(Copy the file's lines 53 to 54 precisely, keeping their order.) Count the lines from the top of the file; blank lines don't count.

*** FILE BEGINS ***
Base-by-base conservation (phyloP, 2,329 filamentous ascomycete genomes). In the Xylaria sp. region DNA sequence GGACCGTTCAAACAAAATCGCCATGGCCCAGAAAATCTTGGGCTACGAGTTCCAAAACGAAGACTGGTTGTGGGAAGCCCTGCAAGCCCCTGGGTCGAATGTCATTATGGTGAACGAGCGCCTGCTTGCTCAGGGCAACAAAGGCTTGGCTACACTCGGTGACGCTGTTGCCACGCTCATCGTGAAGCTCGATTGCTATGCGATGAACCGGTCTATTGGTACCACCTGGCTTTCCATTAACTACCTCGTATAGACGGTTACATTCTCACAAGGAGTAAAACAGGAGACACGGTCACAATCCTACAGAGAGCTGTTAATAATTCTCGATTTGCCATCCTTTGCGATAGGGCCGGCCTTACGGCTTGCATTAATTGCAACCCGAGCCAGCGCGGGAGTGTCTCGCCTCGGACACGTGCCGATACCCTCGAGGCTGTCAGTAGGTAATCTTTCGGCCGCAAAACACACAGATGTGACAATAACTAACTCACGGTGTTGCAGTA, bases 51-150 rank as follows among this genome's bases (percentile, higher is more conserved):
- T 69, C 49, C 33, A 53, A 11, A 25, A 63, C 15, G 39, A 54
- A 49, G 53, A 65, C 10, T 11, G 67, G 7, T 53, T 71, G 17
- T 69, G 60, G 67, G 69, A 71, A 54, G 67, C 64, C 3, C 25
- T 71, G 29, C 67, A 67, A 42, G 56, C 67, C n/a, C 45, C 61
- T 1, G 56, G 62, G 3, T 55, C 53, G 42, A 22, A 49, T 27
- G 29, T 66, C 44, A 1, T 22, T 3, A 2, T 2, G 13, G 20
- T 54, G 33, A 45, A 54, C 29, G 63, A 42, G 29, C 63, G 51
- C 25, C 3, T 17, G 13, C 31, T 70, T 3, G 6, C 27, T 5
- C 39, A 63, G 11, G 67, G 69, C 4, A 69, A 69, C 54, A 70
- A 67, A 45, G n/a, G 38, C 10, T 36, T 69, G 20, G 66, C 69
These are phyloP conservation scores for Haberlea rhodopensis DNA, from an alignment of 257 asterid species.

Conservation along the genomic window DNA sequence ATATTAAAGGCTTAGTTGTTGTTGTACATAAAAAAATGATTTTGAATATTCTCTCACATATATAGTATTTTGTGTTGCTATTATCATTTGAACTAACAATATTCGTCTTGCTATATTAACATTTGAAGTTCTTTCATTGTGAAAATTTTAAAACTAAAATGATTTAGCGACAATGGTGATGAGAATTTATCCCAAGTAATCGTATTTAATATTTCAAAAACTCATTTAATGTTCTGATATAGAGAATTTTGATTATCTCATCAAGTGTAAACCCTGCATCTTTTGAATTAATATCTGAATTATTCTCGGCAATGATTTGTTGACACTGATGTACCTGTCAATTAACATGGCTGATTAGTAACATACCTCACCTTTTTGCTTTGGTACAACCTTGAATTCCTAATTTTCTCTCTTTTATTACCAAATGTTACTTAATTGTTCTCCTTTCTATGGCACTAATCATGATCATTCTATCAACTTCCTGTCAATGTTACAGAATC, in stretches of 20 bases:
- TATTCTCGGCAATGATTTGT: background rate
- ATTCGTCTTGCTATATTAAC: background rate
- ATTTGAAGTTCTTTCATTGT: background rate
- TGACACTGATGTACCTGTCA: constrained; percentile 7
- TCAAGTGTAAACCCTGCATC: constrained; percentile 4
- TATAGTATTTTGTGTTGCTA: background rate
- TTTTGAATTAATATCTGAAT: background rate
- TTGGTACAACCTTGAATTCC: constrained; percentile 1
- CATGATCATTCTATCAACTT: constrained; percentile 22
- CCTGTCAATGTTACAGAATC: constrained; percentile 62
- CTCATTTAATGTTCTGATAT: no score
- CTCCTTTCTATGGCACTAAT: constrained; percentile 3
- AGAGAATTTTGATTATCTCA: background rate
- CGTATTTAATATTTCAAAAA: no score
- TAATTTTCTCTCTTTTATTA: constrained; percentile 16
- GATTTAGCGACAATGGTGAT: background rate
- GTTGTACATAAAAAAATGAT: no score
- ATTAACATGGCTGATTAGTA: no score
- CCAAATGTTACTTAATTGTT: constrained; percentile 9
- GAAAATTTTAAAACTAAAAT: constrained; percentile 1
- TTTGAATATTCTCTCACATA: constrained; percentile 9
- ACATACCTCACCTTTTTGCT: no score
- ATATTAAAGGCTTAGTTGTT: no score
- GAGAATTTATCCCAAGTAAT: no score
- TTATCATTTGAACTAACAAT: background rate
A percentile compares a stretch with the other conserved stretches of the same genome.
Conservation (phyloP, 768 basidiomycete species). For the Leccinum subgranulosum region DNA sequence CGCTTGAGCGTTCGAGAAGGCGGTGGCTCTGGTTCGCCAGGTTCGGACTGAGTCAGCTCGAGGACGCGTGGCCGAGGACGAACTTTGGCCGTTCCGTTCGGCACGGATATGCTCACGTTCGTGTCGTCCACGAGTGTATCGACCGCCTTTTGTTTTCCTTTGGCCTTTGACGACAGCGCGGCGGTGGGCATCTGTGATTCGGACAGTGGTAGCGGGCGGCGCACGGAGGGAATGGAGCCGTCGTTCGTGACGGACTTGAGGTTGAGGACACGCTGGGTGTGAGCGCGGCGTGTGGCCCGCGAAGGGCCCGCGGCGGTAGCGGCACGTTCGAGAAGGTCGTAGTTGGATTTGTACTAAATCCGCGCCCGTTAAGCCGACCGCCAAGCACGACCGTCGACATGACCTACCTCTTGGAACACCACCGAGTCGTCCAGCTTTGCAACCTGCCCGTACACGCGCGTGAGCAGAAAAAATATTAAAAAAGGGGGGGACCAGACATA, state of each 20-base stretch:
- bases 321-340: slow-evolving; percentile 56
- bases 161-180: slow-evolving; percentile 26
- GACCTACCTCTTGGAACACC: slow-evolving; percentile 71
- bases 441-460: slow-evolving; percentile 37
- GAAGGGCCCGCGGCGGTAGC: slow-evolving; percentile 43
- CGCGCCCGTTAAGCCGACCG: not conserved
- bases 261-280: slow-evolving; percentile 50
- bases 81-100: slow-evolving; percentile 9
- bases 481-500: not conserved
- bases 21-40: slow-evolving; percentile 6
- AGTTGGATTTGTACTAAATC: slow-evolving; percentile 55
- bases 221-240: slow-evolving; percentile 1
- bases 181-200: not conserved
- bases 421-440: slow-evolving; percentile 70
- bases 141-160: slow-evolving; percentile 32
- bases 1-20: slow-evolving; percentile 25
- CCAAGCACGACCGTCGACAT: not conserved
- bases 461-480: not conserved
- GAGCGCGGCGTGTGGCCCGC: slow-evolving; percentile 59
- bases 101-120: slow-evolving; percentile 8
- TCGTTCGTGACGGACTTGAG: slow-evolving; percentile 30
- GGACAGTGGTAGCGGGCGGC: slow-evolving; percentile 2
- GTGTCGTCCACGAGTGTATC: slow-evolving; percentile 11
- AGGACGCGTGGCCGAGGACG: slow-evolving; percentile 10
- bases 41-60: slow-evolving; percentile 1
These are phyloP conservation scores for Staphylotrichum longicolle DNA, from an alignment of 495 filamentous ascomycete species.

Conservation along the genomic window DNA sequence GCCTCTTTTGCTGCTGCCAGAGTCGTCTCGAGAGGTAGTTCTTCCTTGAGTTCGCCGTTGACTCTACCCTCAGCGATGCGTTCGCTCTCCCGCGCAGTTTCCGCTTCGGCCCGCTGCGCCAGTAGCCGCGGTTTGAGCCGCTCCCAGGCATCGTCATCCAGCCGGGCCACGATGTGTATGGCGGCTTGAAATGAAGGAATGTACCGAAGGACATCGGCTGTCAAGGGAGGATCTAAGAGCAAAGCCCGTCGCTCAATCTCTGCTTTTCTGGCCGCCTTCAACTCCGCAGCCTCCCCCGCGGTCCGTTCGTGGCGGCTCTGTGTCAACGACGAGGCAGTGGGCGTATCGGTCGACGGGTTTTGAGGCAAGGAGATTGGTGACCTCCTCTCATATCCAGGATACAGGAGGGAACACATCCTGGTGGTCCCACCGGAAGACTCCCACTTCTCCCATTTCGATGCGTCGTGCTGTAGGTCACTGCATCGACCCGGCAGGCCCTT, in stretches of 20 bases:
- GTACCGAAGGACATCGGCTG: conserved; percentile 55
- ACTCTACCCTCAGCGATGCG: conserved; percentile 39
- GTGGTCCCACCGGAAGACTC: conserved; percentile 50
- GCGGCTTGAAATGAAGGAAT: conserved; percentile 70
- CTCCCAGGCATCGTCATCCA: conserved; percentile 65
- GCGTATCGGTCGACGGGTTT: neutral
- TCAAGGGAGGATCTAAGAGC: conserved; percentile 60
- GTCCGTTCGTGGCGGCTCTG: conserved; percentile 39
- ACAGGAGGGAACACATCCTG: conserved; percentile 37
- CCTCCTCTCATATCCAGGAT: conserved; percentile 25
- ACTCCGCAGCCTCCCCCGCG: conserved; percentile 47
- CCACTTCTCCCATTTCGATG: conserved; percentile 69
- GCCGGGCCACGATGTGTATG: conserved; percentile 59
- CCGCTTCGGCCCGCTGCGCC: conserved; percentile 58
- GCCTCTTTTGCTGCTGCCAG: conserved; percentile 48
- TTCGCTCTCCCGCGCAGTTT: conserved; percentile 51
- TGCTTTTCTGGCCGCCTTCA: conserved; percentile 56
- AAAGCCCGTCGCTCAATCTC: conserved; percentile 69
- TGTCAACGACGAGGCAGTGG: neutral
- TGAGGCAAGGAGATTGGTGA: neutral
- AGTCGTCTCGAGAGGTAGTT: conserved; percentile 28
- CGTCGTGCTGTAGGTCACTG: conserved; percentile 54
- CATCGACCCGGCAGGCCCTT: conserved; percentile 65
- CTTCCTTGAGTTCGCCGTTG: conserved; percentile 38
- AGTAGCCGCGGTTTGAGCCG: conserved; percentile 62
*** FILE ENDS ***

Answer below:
- bases 181-200: not conserved
- bases 421-440: slow-evolving; percentile 70